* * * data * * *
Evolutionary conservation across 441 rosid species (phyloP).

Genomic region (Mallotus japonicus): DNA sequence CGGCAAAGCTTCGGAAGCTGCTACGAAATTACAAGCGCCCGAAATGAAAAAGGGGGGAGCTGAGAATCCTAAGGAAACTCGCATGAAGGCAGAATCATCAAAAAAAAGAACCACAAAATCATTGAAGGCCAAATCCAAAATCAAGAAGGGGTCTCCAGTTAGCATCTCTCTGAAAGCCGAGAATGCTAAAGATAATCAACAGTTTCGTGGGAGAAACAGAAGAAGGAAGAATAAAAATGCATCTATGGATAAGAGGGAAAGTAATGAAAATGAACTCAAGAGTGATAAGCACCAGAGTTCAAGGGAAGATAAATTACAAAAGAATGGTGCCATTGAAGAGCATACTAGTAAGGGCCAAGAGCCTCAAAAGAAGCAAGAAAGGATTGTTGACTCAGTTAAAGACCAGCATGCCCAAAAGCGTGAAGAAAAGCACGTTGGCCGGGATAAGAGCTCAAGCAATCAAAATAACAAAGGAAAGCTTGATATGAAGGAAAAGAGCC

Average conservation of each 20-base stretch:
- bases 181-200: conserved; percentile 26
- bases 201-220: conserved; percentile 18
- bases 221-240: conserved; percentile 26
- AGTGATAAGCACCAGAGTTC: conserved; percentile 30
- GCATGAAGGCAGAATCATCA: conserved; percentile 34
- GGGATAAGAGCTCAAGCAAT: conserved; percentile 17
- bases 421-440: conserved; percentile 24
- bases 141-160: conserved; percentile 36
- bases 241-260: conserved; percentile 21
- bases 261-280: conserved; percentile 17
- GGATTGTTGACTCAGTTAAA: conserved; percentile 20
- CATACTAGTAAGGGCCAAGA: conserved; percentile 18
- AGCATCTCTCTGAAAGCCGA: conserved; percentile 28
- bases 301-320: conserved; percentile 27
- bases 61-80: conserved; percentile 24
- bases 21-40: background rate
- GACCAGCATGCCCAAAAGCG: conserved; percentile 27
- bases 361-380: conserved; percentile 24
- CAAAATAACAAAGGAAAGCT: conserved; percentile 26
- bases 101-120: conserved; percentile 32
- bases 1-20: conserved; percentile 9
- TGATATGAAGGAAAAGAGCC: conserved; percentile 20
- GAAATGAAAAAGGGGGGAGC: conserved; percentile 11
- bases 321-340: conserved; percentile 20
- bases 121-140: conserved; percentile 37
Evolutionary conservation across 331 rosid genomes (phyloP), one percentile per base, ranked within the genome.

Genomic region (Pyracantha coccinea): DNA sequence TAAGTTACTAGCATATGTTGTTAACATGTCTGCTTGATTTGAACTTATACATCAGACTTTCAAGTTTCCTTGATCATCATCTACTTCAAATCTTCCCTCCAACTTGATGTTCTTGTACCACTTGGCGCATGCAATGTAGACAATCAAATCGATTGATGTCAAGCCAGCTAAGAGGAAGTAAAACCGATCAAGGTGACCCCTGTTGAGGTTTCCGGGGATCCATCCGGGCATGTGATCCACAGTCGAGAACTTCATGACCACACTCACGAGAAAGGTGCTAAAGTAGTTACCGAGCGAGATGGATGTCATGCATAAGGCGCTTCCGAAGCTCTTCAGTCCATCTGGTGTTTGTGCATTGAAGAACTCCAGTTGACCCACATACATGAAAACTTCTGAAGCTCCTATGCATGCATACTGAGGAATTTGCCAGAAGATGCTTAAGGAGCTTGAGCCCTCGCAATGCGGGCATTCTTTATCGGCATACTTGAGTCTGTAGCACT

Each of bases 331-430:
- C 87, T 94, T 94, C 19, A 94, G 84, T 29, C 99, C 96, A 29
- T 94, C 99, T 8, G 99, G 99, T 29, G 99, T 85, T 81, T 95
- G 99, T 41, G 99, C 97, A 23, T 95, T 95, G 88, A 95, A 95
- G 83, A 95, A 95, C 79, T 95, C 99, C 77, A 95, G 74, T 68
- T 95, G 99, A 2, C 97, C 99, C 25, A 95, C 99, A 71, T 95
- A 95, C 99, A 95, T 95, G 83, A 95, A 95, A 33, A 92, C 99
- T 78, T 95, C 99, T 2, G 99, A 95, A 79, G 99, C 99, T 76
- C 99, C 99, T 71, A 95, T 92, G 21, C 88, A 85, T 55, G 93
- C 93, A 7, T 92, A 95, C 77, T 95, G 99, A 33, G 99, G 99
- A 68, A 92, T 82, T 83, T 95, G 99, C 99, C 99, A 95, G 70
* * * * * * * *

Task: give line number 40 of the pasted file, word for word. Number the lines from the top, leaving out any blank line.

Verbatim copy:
- C 93, A 7, T 92, A 95, C 77, T 95, G 99, A 33, G 99, G 99